labelCategory: Property Market
After 10 months of decline, CoreLogic’s Home Value Index posted a month-on-month rise of 0.6% in March 2023. Values rose in the four largest capital cities, led by a 1.4% increase in Sydney.
CoreLogic research director Tim Lawless noted that the rise was due to a mix of low advertised stock levels, tight rental conditions and additional demand from migration.
The lift in housing values was most prominent in Sydney’s upper-quartile market. In the most expensive segment of the market, house values were up 2% and units were up 1.4% in March. Lawless noted, “Sydney upper-quartile house values fell by 17.4% from their peak in January 2022 to a recent low in January 2023, the largest drop from the market peak of any capital city market segment. We may be seeing some opportunistic buyers coming back into the market where prices have fallen the most.”
Regional housing markets experienced a rise of 0.2% over the month. Housing values across regional Western Australia and regional South Australia were still at cyclical highs despite the recent rate hikes. The regional areas that led capital growth in March were:
- Fleurieu-Kangaroo Island, SA with a 2.6% rise
- Dubbo, NSW with a 2.5% rise
- Wellington, Victoria with a 2.4% rise
- Mid West, WA with a 2.1% rise
Lawless notes, “In today’s market, it is mainly rural areas that are seeing the strongest increases, rather than the commutable coastal and lifestyle markets that were booming through the upswing. However, we are seeing some subtle growth return to regions within commuting distance of the major capitals, after many recorded a sharp drop in values.”
But, housing values did drop in many capital cities and regional areas. Hobart recorded the largest fall among the capital cities, at 0.9%. Canberra, Darwin and Adelaide experienced falls in values of 0.5%, 0.4%, and 0.1%, respectively. In regional Victoria and regional Tasmania, values fell 0.1% and 0.7%, respectively.
Property Market Highlights
Here’s a summary of the major data points from the Australian property market in target=”_blank”>March 2023.
- Housing values across the capital cities and broad rest-of-state areas remained higher, relative to the onset of the pandemic in March 2020. Melbourne’s values were still close to pre-COVID levels, only 0.6% above March 2020. On the other hand, values in Adelaide and regional South Australia were 41.2% and 49.2%, respectively, above March 2020 levels.
- There were 24,730 new listings over the four weeks ending 26 March 2023. This is 17.7% below the same time last year and 9.1% below the five-year average. Every capital city except Hobart recorded a total advertised listing count lower than the previous five-year average.
- There were 83,933 active listings over the four weeks ending 26 March. This is 6.8% below the same time last year and 19.5% below the five-year average.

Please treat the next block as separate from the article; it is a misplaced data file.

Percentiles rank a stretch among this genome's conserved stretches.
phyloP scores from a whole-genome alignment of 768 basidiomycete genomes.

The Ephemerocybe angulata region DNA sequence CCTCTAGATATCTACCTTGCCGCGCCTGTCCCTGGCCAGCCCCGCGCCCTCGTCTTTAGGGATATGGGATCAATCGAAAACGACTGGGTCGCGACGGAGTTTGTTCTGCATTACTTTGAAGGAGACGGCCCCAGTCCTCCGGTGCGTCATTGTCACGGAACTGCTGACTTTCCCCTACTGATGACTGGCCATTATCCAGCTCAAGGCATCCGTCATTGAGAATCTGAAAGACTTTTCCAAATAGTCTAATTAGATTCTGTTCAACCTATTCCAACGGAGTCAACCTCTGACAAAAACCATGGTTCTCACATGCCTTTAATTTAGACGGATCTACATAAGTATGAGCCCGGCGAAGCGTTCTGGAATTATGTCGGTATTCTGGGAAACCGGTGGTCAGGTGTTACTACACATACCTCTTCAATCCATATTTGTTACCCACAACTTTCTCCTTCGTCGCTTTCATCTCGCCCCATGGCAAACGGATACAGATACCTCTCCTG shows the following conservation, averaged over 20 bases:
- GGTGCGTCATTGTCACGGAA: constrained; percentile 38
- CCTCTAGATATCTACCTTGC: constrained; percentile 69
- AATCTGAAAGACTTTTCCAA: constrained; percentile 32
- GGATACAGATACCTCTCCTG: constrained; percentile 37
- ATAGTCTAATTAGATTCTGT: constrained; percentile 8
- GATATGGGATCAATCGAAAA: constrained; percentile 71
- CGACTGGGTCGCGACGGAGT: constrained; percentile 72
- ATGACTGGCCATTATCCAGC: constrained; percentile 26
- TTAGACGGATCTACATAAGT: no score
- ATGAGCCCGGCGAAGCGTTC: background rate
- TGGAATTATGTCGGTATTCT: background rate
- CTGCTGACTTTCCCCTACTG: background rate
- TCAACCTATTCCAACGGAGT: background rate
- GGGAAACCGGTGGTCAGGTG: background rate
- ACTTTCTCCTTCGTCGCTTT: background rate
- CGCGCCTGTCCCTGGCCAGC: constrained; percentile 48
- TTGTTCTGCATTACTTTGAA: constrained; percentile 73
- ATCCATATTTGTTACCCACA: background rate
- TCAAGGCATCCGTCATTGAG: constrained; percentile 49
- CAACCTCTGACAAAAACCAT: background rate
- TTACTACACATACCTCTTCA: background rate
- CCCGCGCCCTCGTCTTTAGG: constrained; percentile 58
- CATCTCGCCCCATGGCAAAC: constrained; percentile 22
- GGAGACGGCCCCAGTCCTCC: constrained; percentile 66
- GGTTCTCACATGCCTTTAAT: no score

- Purchasing activity rose 10.4% in March. The month-on-month lift was still smaller than the usual seasonal rise for this time of year (the long-term average is 11.1% between February and March), estimated sales over the month were the highest since May last year.
- Vendors may be motivated by better selling conditions. For private treaty sales, vendor discounting rates eased from -4.3% in December 2022 to -4% in March. The median number of days on the market plateaued around 34 across combined capitals.
- Across the largest capital cities, rental growth accelerated for the unit sector. In Sydney, the annual pace of growth across the unit sector was 18.1%, almost double that of houses, which was 9.4%. With the strong growth in house rents, tenants had no choice but to look for more affordable options. Overseas migrants and students also fueled the demand for units.
- Rents are not rising in all cities and regions. Over the March quarter, Darwin house and unit rents fell 1.5% and 0.4%, respectively. Canberra recorded an annual reduction in house rents, down 0.8% over the past 12 months.
- Borrowers have yet to experience the full impact of the interest rate rise, due to a lag before cash rate movements get passed on to borrowers. About 30% of borrowers are on fixed rates, so they are yet to experience the 350 basis points of rate hikes to March 2023.
- Households might pull back their spending. They are saving less and spending less; many could experience a dip in their savings buffers.
- Low consumer sentiment might mean no sustained improvement in housing market activity.
- If economic growth slows and skilled migration rises, unemployment will rise. This could dampen wage growth.
- Only a small portion of current home lending is to borrowers with low deposits or high debt levels relative to their income or loan size. Most borrowers are assessed at a higher assessment rate, making qualifying for a loan difficult.
- If there is a rise in the number of listings without increased purchase activity, there could be some renewed downward pressure on housing prices.
- Headline inflation dropped from 8.4% in December 2022 to 6.8% in February 2023. While it has not reached the 2-3% target range, the lower-than-expected outcome might mean the RBA could pause or halt the rate hiking cycle soon.
- Net overseas migration is at a record high and could add to housing demand. Normally, overseas migration significantly influences rental demand, but with most cities experiencing vacancy rates of 1%, high migration rates will probably generate more purchasing demand than usual.
- With most people employed and positive equity in housing values, mortgage defaults will probably remain low.
Will Housing Values Keep Rising Now?
While the trend in Australia’s housing market looks positive, there are a few factors that could impede the rise in values over the coming months:
It’s not all doom and gloom, though: